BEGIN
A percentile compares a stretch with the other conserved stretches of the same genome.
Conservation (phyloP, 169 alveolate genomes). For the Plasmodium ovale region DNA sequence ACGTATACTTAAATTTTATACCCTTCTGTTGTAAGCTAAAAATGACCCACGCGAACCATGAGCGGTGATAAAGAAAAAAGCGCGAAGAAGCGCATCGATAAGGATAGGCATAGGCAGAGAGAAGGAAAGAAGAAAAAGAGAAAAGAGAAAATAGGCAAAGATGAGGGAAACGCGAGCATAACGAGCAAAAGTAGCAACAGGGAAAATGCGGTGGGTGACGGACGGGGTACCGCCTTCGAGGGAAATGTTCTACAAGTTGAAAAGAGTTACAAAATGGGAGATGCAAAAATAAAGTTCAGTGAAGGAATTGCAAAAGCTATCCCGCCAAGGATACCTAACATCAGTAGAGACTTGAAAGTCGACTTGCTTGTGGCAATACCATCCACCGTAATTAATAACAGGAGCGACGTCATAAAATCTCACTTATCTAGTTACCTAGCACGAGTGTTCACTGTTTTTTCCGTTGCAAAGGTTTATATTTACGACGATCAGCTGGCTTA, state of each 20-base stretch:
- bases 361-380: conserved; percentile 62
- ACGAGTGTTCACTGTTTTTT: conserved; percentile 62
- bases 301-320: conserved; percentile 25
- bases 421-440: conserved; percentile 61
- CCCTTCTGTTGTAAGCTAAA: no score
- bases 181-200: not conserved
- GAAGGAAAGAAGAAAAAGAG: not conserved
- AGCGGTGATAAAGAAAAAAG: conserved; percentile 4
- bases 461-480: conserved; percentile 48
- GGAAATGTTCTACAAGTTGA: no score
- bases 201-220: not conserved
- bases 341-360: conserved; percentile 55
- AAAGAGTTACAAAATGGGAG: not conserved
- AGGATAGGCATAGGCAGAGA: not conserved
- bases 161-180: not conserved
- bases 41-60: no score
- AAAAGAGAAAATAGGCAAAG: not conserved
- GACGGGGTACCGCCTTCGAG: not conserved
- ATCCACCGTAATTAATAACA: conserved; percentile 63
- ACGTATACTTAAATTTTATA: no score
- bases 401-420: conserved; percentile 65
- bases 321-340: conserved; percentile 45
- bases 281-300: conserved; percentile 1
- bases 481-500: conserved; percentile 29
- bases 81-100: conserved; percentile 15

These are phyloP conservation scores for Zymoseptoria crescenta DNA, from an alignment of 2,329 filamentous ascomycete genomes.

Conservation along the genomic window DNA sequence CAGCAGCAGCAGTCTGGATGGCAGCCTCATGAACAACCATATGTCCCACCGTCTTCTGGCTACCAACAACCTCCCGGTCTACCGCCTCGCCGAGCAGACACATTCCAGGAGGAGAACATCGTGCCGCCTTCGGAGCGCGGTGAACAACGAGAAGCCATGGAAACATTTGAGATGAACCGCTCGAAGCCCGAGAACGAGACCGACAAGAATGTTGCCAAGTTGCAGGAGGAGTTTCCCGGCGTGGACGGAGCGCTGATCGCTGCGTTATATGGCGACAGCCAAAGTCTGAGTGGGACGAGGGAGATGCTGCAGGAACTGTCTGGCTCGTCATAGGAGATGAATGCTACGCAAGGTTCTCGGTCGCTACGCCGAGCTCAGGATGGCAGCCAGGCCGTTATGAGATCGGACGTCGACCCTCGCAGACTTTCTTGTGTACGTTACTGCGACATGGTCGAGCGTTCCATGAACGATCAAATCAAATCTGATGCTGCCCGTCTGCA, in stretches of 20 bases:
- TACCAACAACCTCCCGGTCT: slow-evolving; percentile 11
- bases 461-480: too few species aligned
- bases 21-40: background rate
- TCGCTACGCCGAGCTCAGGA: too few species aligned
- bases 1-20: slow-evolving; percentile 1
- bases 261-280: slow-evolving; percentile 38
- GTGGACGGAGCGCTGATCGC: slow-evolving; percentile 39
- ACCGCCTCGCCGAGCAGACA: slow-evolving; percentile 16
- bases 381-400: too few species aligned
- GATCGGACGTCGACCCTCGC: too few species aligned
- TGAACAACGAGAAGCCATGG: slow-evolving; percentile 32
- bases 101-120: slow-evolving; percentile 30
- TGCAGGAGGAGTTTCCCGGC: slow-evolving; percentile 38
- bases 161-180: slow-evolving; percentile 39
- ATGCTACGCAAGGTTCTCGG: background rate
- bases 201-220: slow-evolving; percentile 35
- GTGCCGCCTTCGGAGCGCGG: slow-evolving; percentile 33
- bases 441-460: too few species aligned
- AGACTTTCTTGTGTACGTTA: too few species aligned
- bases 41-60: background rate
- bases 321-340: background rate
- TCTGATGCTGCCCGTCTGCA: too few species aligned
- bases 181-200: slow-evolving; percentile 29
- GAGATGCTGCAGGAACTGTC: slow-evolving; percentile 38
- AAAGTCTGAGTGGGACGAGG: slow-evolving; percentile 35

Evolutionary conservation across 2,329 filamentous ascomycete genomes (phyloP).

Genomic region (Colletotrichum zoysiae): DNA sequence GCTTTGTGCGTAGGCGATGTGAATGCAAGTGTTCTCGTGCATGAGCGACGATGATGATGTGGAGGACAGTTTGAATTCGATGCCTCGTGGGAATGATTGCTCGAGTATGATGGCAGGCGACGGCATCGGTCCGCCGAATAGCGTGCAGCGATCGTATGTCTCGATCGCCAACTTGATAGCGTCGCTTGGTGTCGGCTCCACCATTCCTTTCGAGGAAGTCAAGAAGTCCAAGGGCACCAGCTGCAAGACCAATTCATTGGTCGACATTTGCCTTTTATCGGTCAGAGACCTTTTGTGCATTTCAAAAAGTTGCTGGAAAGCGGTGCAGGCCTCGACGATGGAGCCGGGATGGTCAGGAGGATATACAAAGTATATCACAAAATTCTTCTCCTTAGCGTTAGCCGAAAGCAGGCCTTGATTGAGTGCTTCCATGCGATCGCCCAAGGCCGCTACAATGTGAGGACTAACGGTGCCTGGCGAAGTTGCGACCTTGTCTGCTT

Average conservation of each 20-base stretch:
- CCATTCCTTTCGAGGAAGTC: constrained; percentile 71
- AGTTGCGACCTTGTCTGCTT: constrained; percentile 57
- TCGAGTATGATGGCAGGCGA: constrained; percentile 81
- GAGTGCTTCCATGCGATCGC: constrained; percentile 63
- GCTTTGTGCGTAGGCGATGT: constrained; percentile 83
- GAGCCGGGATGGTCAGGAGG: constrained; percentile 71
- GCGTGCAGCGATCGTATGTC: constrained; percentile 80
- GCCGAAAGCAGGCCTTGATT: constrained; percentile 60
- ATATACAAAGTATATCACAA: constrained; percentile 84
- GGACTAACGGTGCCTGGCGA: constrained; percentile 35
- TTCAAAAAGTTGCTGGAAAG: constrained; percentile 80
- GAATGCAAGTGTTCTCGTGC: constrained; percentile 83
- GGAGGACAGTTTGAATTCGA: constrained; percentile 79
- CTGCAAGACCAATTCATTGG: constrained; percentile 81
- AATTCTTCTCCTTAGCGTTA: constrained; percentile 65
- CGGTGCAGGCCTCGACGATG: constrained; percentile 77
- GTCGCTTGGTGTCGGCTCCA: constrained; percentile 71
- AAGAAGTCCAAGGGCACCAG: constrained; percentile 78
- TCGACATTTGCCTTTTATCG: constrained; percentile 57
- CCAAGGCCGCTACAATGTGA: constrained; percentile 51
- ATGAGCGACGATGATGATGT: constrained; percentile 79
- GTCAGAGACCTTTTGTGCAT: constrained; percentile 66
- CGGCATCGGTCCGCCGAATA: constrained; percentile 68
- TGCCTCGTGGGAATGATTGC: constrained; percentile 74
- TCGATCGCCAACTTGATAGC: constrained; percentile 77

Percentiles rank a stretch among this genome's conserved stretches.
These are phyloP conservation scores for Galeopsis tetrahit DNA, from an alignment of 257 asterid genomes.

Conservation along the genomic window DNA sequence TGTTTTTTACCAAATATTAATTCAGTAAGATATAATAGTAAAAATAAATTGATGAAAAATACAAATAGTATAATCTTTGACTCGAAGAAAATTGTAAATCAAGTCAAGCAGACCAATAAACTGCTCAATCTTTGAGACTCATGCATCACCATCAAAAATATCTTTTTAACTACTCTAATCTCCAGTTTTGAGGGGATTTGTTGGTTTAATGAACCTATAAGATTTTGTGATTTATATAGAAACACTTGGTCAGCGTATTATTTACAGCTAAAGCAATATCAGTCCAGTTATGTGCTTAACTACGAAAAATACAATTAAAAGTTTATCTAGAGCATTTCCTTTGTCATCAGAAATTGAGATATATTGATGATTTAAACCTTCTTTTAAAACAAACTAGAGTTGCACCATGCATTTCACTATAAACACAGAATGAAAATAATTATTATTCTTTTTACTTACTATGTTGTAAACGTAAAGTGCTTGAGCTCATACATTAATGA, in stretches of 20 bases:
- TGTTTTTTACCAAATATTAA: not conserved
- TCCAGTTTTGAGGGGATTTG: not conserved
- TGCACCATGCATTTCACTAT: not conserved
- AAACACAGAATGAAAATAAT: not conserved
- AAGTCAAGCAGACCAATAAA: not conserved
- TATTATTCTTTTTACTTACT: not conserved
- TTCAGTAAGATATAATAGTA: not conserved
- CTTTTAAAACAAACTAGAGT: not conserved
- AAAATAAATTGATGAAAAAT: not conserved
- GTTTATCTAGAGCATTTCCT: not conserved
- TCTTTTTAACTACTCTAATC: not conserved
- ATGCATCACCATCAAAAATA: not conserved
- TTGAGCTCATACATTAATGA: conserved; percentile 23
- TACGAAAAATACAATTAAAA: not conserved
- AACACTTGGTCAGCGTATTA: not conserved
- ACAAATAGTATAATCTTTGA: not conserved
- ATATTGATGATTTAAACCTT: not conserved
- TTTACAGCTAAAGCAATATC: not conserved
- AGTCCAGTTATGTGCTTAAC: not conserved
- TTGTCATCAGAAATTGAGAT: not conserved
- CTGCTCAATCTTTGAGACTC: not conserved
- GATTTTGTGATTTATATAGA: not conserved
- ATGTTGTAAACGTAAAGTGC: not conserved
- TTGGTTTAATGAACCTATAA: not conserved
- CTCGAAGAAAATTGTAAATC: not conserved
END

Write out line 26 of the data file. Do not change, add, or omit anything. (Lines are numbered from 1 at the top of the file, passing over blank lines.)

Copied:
- bases 481-500: conserved; percentile 29